- December 24, 2013
- Posted by: Kate Otto
- Category: Discussion, Field Notes
Two deeply disturbing events crossed my digital radar in the past week. First, a (former) PR executive tweeted in epic ignorance, “Going to Africa. Hope I don’t get AIDS. Just kidding. I’m white!” Second, the people of South Sudan experienced sudden, horrifying explosion of violence and escalating civil war.
In both cases, the news piled up on my social media accounts and spilled into my inbox from friends who knew I would care. On the one hand there was outrage over the Justine Sacco story. What an idiot! That’s so offensive! How does this woman have a job? (Well, she didn’t for much longer). And on the other hand there was disbelief and grief over South Sudan. Why is this happening? Why can’t we just have peace? What is causing this violence?
In both cases, a powerful presence and demonstration of “internet justice” followed soon after, meaning that citizens of the digital world quickly banded together not only to make noise about these issues, but also to try and make a difference in the offline, real-time world.
When it came to Sacco’s case, digital vigilantes came out in full force to condemn and shame her ignorance. In some cases the response was sarcastic, like a user who tweeted, “Going to America. Hope I don’t get shot by George Zimmerman. Just kidding. I’m white!” Others, like Aid for Africa and other development organizations, cleverly hijacked this trending moment by rerouting www.justinesacco.com to solicit funding for HIV/AIDS programs. And still more users became nearly obsessive, digging through Sacco’s digital history for more examples of her ignorance, expressing delight as the consequences began to fall into place.
While this outpouring of support for social justice was deeply inspiring, the barrage of insulting, destructive commentary forced me to consider when ‘enough is enough’? While Sacco’s remarks were completely unacceptable and absolutely warrant her being fired, is there a point at which our collective, virtual mob’s aggression and outrage can actually become “too much”? A point at which we’re no longer enforcers of justice, but perpetrators ourselves? Writer Roxane Gay pondered this point eloquently in Salon:
Justine Sacco did not express empathy for her fellow human beings with her insensitive tweet. It is something, though, that the Internet responded in kind, with an equal lack of empathy. We expressed some of the very attitude we claimed to condemn….Social media is something of a double-edged sword. At its best, social media offers unprecedented opportunities for marginalized people to speak and bring much needed attention to the issues they face. At its worst, social media also offers everyone an unprecedented opportunity to share in collective outrage without reflection. In the heat of the moment, it encourages us to forego empathy.
A similar scenario ensued in the coverage of the South Sudan conflict, though it has not been as widely covered as Sacco. For this reason I want to highlight it here on EA because of the even more dire consequences that “internet justice” could have. Since I’m not an expert myself, I asked my dear friend and talented writer Amou Ajang for her perspective on the matter, a student at Columbia University who hails from South Sudan. She had the following distinctions to make, about the dual properties of social media to be both helpful and harmful:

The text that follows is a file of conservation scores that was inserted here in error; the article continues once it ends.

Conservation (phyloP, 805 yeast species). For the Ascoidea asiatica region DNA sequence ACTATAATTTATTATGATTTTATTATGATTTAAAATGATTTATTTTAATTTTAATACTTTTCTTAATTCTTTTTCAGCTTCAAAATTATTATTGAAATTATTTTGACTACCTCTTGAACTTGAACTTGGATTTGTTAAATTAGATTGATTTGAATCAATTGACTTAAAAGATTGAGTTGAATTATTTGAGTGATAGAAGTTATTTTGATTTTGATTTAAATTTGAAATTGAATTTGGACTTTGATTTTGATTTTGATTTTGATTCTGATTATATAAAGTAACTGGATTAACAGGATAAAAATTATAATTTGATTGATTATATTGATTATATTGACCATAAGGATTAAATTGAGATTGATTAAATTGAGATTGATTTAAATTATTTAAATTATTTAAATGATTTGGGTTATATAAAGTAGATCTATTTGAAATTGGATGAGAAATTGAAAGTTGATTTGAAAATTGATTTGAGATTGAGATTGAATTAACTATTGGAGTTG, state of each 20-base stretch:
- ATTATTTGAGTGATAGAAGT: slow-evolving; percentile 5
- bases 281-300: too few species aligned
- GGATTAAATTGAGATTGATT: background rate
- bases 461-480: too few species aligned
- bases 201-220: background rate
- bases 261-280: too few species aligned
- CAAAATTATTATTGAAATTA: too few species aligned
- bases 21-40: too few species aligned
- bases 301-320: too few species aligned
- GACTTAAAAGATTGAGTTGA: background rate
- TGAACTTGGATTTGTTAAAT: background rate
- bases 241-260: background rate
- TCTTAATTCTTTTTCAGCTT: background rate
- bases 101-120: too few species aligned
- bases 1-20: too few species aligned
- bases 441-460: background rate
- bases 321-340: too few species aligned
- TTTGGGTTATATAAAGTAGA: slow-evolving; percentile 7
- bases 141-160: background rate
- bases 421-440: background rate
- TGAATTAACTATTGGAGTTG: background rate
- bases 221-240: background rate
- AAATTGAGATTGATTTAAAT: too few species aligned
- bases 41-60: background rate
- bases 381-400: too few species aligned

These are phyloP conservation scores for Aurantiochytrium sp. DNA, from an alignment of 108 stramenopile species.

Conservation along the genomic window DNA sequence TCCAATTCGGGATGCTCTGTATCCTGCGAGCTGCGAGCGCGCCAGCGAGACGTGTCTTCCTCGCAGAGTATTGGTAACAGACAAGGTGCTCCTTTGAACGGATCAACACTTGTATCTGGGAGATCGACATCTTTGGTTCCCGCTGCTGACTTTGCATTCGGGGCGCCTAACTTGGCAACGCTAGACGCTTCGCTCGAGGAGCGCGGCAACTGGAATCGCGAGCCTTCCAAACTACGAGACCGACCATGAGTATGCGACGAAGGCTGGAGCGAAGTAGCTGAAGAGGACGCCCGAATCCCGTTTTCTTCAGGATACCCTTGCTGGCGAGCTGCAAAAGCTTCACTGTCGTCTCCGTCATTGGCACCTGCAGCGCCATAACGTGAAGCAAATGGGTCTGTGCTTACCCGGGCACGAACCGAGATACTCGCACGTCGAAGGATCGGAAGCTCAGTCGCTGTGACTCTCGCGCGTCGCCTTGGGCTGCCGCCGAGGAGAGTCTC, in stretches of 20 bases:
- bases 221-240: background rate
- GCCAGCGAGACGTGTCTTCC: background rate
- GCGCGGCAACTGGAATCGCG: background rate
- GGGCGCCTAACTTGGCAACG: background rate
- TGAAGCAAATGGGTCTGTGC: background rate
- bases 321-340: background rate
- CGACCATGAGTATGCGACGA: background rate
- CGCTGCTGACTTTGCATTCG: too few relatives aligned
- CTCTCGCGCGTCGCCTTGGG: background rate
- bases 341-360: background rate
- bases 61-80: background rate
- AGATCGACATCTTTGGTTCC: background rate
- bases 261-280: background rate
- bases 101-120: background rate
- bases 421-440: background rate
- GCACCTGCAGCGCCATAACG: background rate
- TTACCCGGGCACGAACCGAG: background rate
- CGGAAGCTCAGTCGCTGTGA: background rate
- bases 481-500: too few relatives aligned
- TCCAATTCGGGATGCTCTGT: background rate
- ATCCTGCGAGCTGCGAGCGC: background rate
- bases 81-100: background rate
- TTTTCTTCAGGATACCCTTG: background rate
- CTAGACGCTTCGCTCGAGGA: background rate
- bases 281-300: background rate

Updates from South Sudanese scholars, some members of press, or just sensible citizens alerted us to gravity of the situation and helped us to decide whether or not our families’ lives were in danger. For example, knowing on the spot that rebel troops had entered state of Bor prompted many of my friends to transport family living in rural areas to safer places. Accurate descriptions of circumstances as they unfolded impassioned several groups, with an emphasis on the youth, to take actions like contacting their media outlets in the first few days of the conflicts, and organizing rallies in the days to follow.
According to Amou, the international community could never have been galvanized so quickly (nor the people of South Sudan empowered so effectively) without this use of social media. Yet at the same time, she notes that digital commentators quickly began to play a blame-game as well, pointing fingers according to ethnic group to attribute responsibility for the violence. Although there are reports evidencing ethnicity is one undeniable driver of the violence, Amou reports on the consequences of sharing unverified information and fueling hateful fires in online spaces:
Updates that were unconfirmed and later proven to be false, divisive misinformation with respect to death toll by radically tribal groups, and choices words such as ‘genocide’ and ‘ethnic cleansing’ have contributed to confusion about the source of the conflict, while needlessly inflaming ethnic resentment to higher degrees. All of this led to an increase of retaliation violence on the ground.
I hope you take this as a reminder that we have opportunities every single day to galvanize our networks – online and offline – for amazing causes that improve the world around us. We can combine millions of small digital voices into a global roar, and it’s up to you and I whether we use that voice to live our values, and build up important work, or defy our values, and tear down our fellow (wo)man.
What does justice mean to you? How does it play out digitally, versus offline life? Is it possible to propagate injustice even as we fight for justice? How can we avoid falling into such a trap?